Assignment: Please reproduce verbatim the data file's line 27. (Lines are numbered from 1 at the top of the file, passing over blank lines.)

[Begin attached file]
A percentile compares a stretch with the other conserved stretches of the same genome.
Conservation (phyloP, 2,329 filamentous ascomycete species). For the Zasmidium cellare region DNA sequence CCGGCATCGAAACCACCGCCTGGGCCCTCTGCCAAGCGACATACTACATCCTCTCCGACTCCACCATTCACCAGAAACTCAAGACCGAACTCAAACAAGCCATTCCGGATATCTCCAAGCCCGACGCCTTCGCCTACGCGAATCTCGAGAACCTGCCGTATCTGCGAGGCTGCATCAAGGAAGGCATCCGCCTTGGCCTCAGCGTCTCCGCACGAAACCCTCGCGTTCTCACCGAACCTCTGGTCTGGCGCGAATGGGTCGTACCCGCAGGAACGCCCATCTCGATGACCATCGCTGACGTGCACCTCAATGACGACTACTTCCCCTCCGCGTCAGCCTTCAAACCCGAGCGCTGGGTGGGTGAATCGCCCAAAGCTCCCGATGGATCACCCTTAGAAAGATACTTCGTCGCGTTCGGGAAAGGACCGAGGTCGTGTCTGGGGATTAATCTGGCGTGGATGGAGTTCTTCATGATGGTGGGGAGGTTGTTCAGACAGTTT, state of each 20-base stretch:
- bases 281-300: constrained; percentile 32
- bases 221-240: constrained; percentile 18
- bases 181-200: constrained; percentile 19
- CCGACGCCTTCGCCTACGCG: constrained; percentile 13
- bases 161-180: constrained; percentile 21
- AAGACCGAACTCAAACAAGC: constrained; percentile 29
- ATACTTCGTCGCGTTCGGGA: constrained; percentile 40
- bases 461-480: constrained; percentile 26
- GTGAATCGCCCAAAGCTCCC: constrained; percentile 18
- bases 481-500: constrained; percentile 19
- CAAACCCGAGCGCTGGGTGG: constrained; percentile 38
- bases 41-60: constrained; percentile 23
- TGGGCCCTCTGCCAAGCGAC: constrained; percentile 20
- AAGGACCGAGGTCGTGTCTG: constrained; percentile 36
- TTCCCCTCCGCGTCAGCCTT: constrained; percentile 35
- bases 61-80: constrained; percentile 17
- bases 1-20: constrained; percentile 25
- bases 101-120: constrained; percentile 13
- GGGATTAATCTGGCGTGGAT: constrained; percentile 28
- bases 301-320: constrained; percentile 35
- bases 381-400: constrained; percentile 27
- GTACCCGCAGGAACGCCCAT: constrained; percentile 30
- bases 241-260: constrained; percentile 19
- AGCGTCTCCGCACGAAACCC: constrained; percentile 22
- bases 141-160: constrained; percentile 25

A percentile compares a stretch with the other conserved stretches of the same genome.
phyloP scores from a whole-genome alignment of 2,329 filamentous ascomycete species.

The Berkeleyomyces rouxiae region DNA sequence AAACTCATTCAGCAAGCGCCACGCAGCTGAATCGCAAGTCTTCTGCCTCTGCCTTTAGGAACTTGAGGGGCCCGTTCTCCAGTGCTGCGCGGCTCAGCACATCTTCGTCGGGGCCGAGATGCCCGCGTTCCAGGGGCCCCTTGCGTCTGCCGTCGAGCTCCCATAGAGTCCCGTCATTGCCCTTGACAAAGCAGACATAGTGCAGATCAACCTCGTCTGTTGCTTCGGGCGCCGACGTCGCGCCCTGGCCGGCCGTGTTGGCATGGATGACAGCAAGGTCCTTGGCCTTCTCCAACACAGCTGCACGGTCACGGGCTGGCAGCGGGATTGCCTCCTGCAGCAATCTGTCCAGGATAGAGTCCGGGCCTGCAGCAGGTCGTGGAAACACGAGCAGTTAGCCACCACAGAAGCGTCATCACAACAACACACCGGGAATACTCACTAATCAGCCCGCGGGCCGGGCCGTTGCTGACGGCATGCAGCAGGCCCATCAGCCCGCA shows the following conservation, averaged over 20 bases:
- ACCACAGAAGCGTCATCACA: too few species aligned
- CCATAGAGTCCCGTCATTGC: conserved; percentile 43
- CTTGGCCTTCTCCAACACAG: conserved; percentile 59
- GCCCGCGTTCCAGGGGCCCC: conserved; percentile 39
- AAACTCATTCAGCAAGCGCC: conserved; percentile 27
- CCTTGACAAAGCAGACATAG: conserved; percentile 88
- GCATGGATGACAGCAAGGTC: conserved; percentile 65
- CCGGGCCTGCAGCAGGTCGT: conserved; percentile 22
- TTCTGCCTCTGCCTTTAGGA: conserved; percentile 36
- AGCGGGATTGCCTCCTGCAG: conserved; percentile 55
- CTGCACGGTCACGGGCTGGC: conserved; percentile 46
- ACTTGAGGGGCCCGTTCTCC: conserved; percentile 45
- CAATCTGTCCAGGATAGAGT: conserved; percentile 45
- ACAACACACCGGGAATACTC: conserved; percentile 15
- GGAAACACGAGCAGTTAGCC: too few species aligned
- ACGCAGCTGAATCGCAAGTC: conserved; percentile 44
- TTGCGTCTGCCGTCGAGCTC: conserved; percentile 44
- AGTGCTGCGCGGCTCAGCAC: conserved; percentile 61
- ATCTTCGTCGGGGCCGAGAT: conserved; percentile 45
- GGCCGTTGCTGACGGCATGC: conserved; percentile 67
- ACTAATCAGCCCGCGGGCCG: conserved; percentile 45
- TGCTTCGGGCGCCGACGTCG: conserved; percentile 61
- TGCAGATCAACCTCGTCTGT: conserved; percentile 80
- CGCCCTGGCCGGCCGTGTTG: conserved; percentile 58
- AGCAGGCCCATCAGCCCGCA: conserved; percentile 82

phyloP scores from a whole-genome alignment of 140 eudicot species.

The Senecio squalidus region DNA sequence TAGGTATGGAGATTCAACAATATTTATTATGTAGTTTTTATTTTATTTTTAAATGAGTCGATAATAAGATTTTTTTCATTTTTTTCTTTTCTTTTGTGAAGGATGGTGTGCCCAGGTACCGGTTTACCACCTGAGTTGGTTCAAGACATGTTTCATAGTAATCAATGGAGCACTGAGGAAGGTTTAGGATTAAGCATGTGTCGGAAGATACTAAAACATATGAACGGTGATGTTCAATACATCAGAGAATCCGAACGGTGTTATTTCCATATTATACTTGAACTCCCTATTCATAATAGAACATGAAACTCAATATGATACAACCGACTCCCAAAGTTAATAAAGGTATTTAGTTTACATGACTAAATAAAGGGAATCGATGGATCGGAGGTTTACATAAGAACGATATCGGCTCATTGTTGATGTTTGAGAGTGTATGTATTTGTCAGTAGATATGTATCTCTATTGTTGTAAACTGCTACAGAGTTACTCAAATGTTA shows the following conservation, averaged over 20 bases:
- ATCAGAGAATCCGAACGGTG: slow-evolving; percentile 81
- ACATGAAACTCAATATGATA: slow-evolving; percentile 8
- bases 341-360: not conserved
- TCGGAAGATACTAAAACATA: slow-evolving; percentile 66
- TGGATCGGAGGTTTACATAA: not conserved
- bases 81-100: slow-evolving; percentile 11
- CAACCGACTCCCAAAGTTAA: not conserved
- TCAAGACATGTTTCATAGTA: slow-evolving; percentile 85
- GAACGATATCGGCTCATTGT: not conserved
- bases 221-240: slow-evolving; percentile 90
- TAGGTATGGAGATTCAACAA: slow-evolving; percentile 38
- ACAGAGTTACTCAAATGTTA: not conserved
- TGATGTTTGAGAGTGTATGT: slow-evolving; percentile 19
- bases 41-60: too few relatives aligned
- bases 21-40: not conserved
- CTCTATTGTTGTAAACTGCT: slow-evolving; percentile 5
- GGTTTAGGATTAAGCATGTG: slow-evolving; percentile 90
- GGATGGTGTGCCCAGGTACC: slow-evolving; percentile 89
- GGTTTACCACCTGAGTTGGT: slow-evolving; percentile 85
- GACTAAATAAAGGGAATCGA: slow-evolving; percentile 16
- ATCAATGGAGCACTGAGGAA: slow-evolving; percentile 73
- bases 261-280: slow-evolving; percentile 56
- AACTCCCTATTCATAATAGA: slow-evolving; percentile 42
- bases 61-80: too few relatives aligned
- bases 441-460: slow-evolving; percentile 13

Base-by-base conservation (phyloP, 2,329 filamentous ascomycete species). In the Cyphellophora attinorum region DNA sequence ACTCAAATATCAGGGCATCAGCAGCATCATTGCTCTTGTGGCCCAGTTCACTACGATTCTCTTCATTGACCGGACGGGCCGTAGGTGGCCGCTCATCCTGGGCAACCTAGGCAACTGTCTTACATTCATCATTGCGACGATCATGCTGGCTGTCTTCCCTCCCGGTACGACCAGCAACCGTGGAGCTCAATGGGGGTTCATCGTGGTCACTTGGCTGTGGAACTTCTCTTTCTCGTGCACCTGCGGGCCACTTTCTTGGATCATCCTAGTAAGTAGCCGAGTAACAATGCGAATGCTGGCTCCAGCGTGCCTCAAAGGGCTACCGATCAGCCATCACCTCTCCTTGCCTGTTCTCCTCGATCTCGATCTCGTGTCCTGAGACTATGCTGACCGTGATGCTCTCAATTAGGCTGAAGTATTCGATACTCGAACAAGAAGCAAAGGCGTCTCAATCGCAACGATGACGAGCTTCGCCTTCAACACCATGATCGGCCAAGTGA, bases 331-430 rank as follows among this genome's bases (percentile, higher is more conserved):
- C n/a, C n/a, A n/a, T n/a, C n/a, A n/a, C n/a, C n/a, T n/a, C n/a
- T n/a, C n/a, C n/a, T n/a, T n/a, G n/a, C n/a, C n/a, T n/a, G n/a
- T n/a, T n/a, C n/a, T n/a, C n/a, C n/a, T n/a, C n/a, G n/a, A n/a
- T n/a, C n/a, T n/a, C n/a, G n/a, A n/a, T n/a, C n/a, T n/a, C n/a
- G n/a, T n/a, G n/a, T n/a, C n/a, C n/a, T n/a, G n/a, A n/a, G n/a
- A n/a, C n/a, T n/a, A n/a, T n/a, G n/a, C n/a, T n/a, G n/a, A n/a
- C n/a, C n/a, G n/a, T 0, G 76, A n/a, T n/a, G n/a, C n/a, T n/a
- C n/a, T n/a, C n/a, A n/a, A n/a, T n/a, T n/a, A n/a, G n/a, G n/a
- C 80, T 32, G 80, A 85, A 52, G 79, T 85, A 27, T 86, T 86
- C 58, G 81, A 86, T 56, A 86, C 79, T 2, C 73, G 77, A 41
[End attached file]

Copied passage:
- bases 141-160: constrained; percentile 25